Setting the Standard
As oncology research is developed, tested, reviewed, and published, new evidence is introduced and changes to the care environment are made. Nurses are no strangers to evidence-based practice changes, and they’re often leading the way when it comes to implementing new standards of care.
Oncology nurses are integral members of the cancer care team, and with their unique perspectives and ability to reach across disciplinary lines, they have the opportunity to identify gaps in care and address needs for standardization. Across the country, they’re implementing ONS standards at all levels of practice to create safe, cohesive care environments for patients, caregivers, and healthcare providers.
Addressing the Need for Standardization
ONS member Carrie Tompkins Stricker, PhD, RN, AOCN®, chief clinical officer at Carevive, Inc., and oncology nurse practitioner at the University of Pennsylvania Health Systems, has been working with standard implementation throughout her more than 20-year oncology nursing career.
According to Stricker, many standards have a life of their own. “Standards always have a spirit underlying them—a spirit for which they were developed. There’s always a need, gap, or patient care issue that drives the development of a standard, and that’s why it’s so crucial that they’re translated into practice.”
To create practice change, standards need to be developed from within the healthcare community. “By gaining the insight of healthcare constituents, including the patient and family community, administrators, clinicians, and members of the care team, a group of multidisciplinary professionals can take the exhaustive initiative to come up with what might be best practices based on the available knowledge, literature, and research and recommend what should be implemented into practice,” Stricker says.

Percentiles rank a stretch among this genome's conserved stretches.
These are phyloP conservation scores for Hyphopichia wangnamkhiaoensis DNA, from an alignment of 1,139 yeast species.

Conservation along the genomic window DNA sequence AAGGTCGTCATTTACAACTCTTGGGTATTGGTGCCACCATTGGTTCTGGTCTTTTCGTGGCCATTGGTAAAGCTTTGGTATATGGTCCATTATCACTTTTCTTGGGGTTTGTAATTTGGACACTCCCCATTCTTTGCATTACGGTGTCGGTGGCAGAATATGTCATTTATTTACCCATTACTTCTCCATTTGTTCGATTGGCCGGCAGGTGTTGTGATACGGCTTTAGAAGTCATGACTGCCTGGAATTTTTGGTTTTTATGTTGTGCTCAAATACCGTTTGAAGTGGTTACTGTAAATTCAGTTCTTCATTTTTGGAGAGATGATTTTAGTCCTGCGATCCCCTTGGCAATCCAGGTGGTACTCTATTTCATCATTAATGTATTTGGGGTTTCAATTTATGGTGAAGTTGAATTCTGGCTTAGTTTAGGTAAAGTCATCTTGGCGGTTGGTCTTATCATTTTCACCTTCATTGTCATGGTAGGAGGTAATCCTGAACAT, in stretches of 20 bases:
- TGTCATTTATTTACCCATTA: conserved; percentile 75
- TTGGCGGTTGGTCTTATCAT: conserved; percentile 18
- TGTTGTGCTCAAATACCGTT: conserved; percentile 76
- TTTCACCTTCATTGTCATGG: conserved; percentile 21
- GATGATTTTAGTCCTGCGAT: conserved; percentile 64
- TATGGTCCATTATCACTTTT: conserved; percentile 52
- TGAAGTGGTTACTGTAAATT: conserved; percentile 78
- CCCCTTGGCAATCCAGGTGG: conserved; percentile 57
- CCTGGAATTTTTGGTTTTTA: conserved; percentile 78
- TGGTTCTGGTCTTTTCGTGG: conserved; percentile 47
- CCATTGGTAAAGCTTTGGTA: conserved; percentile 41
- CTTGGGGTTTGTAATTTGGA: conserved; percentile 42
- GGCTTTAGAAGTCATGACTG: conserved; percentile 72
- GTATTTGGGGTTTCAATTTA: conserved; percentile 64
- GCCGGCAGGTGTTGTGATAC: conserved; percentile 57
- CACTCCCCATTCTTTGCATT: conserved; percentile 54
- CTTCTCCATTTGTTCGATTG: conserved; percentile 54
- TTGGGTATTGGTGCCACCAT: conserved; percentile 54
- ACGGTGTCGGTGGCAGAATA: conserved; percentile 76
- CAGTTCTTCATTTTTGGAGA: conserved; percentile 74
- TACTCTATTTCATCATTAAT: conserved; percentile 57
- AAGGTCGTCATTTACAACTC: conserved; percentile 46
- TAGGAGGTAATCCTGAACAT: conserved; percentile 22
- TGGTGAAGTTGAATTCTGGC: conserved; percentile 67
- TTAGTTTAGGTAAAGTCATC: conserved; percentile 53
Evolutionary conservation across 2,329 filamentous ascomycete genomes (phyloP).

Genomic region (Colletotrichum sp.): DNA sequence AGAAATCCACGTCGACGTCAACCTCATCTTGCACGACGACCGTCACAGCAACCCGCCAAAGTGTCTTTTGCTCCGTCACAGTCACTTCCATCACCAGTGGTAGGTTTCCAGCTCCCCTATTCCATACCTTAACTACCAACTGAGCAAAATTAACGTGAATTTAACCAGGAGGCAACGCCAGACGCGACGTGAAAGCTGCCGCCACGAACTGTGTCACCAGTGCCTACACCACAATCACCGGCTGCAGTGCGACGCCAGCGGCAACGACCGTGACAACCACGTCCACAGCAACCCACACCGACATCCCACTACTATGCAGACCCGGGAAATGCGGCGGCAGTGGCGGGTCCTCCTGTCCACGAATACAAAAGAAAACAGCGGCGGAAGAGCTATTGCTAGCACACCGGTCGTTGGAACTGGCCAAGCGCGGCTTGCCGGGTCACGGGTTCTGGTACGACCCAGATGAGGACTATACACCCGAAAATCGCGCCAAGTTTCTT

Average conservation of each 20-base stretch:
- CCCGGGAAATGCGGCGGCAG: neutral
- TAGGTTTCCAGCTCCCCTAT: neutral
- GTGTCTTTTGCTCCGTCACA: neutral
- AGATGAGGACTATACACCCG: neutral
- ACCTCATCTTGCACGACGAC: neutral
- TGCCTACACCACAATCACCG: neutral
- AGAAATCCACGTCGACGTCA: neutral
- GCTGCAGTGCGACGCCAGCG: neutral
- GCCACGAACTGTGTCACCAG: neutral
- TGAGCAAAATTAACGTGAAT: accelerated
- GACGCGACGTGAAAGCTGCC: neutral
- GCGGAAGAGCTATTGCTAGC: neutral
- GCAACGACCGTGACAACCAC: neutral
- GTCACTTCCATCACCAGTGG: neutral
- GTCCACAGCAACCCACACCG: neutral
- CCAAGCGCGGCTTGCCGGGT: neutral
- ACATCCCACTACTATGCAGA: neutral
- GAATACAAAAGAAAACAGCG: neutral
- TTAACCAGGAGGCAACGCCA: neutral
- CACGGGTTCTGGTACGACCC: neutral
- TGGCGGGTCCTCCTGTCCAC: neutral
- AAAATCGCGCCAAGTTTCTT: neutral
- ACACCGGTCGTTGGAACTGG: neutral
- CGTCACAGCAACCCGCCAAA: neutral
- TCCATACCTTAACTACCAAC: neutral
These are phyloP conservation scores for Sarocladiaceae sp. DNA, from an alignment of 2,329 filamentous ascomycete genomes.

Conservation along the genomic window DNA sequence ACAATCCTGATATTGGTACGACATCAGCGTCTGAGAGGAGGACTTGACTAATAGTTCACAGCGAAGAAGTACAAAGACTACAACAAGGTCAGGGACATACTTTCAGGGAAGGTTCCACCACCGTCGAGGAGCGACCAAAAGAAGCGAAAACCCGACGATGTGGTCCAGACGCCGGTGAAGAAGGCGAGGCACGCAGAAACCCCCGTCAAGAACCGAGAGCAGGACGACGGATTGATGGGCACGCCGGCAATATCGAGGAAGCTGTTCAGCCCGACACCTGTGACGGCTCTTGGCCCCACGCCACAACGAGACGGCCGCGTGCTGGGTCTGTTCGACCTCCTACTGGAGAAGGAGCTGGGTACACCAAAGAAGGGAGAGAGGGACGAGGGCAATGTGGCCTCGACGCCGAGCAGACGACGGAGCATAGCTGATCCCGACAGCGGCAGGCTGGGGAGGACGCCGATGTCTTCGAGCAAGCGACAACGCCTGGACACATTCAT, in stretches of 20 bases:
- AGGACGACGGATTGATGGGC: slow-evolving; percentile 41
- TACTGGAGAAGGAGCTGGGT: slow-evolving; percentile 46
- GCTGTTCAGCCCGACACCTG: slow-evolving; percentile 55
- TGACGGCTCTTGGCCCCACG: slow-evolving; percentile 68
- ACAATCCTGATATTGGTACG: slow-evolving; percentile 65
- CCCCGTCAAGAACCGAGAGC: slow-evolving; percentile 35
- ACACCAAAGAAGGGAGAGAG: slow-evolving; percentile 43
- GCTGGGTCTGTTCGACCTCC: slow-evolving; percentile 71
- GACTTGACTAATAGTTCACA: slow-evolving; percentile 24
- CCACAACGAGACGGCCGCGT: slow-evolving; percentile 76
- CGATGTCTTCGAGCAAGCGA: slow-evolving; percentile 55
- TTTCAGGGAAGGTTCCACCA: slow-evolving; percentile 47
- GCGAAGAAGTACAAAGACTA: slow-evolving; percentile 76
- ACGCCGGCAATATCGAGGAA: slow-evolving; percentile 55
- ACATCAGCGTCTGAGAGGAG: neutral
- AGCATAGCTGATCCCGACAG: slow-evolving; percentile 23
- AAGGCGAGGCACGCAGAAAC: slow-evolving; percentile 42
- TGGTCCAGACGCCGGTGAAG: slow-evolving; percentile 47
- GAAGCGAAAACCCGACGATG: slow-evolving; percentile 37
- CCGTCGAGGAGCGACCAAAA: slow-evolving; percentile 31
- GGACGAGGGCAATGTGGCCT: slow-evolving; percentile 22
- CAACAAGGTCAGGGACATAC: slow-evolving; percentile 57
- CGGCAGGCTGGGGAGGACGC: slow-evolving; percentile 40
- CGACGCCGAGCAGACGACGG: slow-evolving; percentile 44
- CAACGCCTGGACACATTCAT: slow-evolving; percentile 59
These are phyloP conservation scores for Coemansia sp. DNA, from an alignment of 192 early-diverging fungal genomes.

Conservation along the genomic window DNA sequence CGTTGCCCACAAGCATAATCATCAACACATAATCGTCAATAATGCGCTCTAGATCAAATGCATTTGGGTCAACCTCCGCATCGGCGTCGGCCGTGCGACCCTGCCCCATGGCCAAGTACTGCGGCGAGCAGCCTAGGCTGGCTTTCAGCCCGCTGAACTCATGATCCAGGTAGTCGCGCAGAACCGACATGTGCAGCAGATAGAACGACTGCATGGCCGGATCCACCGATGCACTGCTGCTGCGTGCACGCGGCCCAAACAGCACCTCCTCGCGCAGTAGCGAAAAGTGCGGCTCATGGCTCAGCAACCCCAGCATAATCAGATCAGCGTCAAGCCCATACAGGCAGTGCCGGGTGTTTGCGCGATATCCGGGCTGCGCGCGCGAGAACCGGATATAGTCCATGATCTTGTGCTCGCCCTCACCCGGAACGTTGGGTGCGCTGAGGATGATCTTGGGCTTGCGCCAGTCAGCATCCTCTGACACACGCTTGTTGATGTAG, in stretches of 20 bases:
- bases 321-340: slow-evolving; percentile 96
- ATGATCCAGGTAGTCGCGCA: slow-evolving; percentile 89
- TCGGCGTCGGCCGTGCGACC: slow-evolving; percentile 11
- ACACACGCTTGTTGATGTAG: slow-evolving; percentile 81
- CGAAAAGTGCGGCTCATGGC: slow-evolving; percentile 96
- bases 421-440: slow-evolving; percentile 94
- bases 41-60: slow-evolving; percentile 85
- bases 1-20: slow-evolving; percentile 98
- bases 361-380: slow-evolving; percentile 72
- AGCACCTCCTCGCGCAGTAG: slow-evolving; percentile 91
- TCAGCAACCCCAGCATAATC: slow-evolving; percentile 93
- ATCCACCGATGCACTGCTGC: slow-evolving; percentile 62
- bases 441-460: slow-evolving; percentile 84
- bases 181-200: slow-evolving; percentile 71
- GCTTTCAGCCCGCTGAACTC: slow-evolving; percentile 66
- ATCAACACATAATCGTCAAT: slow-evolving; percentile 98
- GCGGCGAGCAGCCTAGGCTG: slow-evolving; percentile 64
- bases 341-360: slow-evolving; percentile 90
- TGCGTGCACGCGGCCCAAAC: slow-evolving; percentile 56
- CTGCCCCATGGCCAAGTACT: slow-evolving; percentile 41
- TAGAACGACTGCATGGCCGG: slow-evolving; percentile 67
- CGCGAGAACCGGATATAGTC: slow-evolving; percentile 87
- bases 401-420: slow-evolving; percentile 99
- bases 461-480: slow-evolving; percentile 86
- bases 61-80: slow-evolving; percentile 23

ONS member Anna Vioral, PhD, MEd, RN, OCN®, BMTCN®, director of oncology education and research at Allegheny Health Network in Pittsburgh, PA, and her team noted the need to implement national chemotherapy safety standards from ONS and the American Society of Clinical Oncology (ASCO). To address the continual need to update and standardized chemotherapy safety, they set to work standardizing chemotherapy administration across 24 different locations.
“Our staff rotates between offices and hospitals, and trying to know what the standard was here and what the standard was there really defeated our purpose,” Vioral says. She and her team decided to address the safety gaps in a unified way.
“We started the implementation process of the ASCO/ONS Chemotherapy Safety Standards in 2009 but didn’t do our full implementation until 2011. It took two years to bring everything together between 18 outpatient offices and 6 hospitals. We weren’t going to just bring one place up. If we were going to do it, we were going to do it everywhere,” Vioral says.
The Implementation Process
A vital component of implementation includes staff education and engagement. Vioral’s team created 10 YouTube vignettes that educated staff on elements of the standards, including planning and consent, ordering and administration, hypersensitivity, safe handling, and more. They also offered a continuing education course and provided the opportunity for staff to take the course during work hours. And they didn’t stop there, continuing to find other ways for staff to get behind the change.
“We started doing what we call readiness rounds. Every week, we go into an office, and our staff can have one-on-one time with experts. They can ask questions about why we’re implementing these standards, and we can help staff understand why this is so important,” Vioral explains. “It also gives them the opportunity to understand where things are in the electronic medical record (EMR), which, if you build the EMR correctly, will almost carve you into practicing the standards.”